"The data collected by the Facebook SDK did not include any personal user information, but rather included data about users’ devices such as the mobile OS type and version, the device time zone, device OS, device model and carrier, screen size, processor cores, and disk space," Zoom's statement added, mirroring Motherboard's findings. Will Strafach, an iOS researcher and founder of privacy-focused iOS app Guardian also confirmed Motherboard's findings that the Zoom app sent data to Facebook at the time.On Friday, the "What's New" notes along with the Zoom iOS app update read, "Improvements to Facebook Login." Motherboard downloaded the update and verified that it does not send data to Facebook upon opening."We will be removing the Facebook SDK and reconfiguring the feature so that users will still be able to login with Facebook via their browser. Users will need to update to the latest version of our application once it becomes available in order for these changes to take hold, and we encourage them to do so. We sincerely apologize for this oversight, and remain firmly committed to the protection of our users’ data," Zoom's statement concluded.Zoom has skyrocketed in popularity due to much of the world being under quarantine or so-called shelter in place orders.Subscribe to our cybersecurity podcast, CYBER.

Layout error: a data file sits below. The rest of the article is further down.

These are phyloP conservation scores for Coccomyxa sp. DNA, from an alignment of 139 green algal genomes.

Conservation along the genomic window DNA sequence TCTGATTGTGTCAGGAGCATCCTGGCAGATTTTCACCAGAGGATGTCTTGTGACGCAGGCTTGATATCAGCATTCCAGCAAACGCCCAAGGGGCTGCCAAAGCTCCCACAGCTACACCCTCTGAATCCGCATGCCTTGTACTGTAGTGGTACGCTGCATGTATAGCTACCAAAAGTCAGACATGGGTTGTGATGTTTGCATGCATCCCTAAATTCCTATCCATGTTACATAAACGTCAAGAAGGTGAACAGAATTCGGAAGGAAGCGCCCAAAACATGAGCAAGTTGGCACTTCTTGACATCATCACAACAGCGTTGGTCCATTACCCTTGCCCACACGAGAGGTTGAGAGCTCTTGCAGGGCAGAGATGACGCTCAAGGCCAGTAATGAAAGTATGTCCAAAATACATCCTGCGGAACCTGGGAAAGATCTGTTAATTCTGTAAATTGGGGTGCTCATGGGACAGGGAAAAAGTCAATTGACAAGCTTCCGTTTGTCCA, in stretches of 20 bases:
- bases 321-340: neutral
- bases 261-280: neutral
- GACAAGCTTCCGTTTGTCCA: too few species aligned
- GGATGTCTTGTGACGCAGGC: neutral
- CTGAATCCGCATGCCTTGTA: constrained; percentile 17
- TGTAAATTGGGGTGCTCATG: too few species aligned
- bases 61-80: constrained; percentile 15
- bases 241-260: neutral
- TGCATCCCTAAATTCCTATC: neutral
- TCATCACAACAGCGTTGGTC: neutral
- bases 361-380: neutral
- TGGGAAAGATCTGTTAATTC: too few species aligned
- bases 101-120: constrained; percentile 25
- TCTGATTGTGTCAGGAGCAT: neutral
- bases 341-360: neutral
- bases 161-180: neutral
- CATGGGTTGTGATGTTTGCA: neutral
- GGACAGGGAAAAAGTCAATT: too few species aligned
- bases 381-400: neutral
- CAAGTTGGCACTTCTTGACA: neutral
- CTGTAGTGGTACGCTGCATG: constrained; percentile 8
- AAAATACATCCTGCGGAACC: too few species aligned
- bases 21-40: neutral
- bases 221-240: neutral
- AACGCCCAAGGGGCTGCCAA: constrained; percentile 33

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Zoom Removes Code That Sends Data to Facebook
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“Zoom takes its users’ privacy extremely seriously. We originally implemented the ‘Login with Facebook’ feature using the Facebook SDK in order to provide our users with another convenient way to access our platform. However, we were recently made aware that the Facebook SDK was collecting unnecessary device data," Zoom told Motherboard in a statement on Friday.An SDK, or software development kit, is a bundle of code that developers often use to help implement certain features into their own app. The use of an SDK can also have the effect of sending certain data off to third-parties, however.